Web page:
You are here

Spotlight Initiative supports Protection from Sexual exploitation and abuse (PSEA) in Tertiary Institutions

“Never had I imagined a lecturer`s interests in me and my denial to his sexual advancements would result in failing his module. It’s disheartening and stressful thinking of the effort I put in to yield such low marks for good deserved marks,” said *Noxolo Mlalazi, a female student at a local university.

“The painful part is that, even with all the proof, the college authorities still do not want to hear my case, with some even accusing me of manipulating the lecturer into a relationship so as to get the marks,” she added.

Sexual Exploitation, Abuse (SEA) and Sexual Harassment (SH) have become increasingly common within Zimbabwean communities and institutions of higher learning are not exempted by this trend. Many cases go unreported due to various factors such as the fear of stigma and victimization, lack of confidentiality in the handling of such cases as well as the bureaucratic and unfriendly reporting and management procedures or simply because the victim does not know her/his right to report.

Until now, only a few tertiary institutions have policies in place which are comprehensive and enforceable in cases of sexual exploitation and abuse or sexual harassment. For those who do have some mechanisms in place, reporting procedures are perceived as unfriendly and lacking confidentiality once the case is reported. The absence of such policies to both prevent and respond to sexual exploitation and abuse leaves the survivors of such an abuse without instruments to defend themselves and persecute perpetrators.

In 2019, SAYWHAT with the support from the United Nations Population Fund (UNFPA) under the European Union funded Spotlight Initiative, in collaboration with the Ministry of Higher Education, Science and Technology, conducted a study on the situation of PSEA regulations in 10 tertiary institutions. Based on this study, guidelines for the prevention of sexual exploitation and abuse as well as sexual harassment were developed for institutions of higher learning in Zimbabwe.

The purpose of these guidelines is to set a clear standard for all institutions of higher learning on what is expected when dealing with cases of sexual exploitation and abuse and how to raise awareness among students and staff on these mechanisms as well as their right to report SEA. The guidelines also aim at supporting the institutions in providing a safe learning and working environment free of any exploitation, harm and abuse, and to put preventative measures in place to safeguard students and staff who may be vulnerable to such risks.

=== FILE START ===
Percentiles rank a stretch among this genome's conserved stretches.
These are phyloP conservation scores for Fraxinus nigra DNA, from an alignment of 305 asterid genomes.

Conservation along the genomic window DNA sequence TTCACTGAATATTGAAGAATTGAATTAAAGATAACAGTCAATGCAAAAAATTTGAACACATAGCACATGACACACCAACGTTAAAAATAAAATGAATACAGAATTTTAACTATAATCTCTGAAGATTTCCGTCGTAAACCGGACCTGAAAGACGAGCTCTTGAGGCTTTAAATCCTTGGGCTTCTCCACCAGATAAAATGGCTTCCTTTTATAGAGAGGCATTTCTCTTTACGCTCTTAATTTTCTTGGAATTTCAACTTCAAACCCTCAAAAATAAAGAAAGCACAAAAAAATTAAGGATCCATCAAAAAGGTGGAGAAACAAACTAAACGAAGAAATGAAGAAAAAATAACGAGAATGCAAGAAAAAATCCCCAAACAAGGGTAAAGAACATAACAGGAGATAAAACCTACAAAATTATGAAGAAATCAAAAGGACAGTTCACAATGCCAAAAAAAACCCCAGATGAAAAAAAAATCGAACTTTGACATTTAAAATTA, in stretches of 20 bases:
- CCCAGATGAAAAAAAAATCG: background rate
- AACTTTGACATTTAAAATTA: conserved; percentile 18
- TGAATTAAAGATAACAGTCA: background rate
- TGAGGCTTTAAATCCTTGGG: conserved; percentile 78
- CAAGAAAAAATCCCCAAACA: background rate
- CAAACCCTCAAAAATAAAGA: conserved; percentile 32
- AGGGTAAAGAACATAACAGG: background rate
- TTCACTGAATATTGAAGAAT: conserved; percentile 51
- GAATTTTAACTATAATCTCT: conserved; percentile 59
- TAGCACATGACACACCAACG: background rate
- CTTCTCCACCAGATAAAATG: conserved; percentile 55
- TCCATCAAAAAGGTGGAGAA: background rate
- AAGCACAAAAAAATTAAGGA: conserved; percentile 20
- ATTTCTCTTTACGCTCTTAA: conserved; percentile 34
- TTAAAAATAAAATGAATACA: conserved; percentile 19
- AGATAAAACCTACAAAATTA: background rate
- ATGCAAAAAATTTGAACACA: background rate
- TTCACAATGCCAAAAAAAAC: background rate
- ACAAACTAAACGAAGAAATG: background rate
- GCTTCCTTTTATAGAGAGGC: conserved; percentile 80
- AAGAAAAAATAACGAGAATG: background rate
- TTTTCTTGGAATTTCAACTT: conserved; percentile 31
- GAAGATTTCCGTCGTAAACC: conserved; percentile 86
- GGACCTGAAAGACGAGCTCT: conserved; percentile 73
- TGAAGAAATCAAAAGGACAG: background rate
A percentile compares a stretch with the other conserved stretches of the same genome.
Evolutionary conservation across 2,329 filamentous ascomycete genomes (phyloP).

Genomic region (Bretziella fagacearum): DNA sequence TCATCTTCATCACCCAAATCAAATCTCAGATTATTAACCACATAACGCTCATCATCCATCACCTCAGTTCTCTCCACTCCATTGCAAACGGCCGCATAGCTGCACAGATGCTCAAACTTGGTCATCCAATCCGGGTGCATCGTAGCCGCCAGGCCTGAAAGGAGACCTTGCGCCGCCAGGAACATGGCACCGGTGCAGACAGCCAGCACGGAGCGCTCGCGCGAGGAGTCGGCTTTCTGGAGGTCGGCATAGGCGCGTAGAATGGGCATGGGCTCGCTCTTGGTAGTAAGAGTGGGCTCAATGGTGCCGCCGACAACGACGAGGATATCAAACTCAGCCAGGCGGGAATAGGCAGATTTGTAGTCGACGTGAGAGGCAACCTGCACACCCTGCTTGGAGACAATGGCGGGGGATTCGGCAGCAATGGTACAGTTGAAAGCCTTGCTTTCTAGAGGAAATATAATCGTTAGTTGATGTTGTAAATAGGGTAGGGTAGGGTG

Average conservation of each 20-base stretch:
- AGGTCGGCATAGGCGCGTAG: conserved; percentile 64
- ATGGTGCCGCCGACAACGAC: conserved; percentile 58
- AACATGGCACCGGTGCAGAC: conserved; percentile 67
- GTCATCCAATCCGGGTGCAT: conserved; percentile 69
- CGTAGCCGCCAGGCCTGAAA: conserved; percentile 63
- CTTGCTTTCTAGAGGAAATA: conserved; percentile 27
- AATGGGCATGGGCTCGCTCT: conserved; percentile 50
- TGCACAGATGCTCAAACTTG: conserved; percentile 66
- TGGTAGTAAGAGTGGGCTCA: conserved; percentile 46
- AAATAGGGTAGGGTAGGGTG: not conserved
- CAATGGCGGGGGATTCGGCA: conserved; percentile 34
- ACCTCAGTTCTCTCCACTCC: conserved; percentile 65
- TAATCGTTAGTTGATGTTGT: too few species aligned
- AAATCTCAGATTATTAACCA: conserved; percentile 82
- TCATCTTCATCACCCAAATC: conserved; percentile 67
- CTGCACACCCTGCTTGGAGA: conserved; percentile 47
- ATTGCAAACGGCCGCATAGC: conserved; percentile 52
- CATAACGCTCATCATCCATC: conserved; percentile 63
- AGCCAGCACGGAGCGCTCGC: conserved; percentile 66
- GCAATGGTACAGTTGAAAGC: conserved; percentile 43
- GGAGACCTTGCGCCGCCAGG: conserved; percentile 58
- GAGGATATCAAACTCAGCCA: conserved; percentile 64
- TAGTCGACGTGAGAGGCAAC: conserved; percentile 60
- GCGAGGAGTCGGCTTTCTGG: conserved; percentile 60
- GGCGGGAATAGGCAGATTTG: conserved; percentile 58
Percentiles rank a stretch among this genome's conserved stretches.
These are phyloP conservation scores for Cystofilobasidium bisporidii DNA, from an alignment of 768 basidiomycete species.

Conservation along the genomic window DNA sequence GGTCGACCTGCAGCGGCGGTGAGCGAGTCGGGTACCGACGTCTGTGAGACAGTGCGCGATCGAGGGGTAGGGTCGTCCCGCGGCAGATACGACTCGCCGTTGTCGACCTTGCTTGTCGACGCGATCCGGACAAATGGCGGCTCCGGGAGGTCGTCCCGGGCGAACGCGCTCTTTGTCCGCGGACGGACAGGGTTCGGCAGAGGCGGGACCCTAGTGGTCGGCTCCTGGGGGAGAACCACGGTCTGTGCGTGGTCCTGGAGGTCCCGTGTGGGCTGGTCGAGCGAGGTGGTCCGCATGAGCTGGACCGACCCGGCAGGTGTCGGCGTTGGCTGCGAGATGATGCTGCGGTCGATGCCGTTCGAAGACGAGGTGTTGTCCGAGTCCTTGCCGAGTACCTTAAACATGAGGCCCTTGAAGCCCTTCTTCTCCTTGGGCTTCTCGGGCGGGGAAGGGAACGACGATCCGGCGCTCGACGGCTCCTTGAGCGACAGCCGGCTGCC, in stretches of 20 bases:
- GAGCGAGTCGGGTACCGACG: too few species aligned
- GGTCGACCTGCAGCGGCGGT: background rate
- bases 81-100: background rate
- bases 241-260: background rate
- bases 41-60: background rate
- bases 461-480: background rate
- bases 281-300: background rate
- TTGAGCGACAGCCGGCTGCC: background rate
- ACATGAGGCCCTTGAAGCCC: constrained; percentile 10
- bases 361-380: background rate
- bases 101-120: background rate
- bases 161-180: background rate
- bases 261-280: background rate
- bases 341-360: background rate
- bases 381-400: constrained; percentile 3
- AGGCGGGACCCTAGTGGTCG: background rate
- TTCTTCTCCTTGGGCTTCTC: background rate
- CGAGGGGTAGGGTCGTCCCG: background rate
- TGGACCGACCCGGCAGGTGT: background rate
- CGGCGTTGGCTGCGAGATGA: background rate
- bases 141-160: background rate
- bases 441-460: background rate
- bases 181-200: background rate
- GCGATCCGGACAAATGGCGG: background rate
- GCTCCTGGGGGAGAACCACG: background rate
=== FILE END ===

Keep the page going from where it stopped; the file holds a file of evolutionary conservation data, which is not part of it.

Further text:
The guidelines emphasize that the responses to SEA and SH to be developed at all institutions should not be a one size fits all but rather customised to fit to the specific institution. For some institutions, the implementation of these guidelines will be easier but for the more traditional institutions there will be a need for extensive consultations and negotiations before new policies are adopted.

The guidelines were presented during two high level meetings this year. During the sessions, it was validated that sexual harassment is occurring at institutions of higher learning in Zimbabwe and the colleges have not been able to address these cases adequately.

The meetings were attended by representatives from the Ministry of Higher and Tertiary Education, Education Coalition of Zimbabwe, Public Services Commission, deans of students in colleges and students from tertiary institutions.

Speaking during the meeting, Ms. Emmri Faindani, a representative from the Ministry, highlighted the need for student empowerment on issues of SEA and SH and deemed it crucial because only informed and empowered students that feel protected by the existing policies and/or guideline can seek and get justice in cases of sexual harassment.

“The form of empowerment needed is not limited to academic enrichment only, but information and socio-economic empowerment. Some of these cases happen and most of them go unreported because students lack basic and crucial information around sexual harassment, to an extent that even when they are being violated they think it is just normal. Those have some appreciation of what sexual exploitation is also need the backing of functional policies for them to voice out,” she said.

During the policy guideline formulation, stakeholders discussed strategies that kept into consideration the need to make sure the guidelines are harmonized with existing laws and the national constitution, to avoid situations where SEA and SH policies at college level are not in sync with the supreme laws of the country.

Also contributing to the guidelines, some students highlighted that these PSEA responses need to strategize on how students on industrial attachment-related learning benefit from the intervention.

“Colleges tend to forget about us when we are on attachment and we end up exposed to SEA and SH with no idea on handling the cases. I am glad these guidelines will influence Institutional policies, outlining how such cases are managed,” said Anna Sande, a student participant from University of Zimbabwe.  

Currently SAYWHAT is finalizing an online training on PSEA for the targeted tertiary institutions, aiming at supporting them in raising awareness on the issue amongst students and staff.

“There remains what seems like an impenetrable wall of silence for college related sexual exploitation, and we must all play a role in breaking the silence” said one student at a high level event in the process of the development of the guidelines mentioned.

This article was first published in the Spotlight Initiative bi-weekly newsletter.

*Not her real name.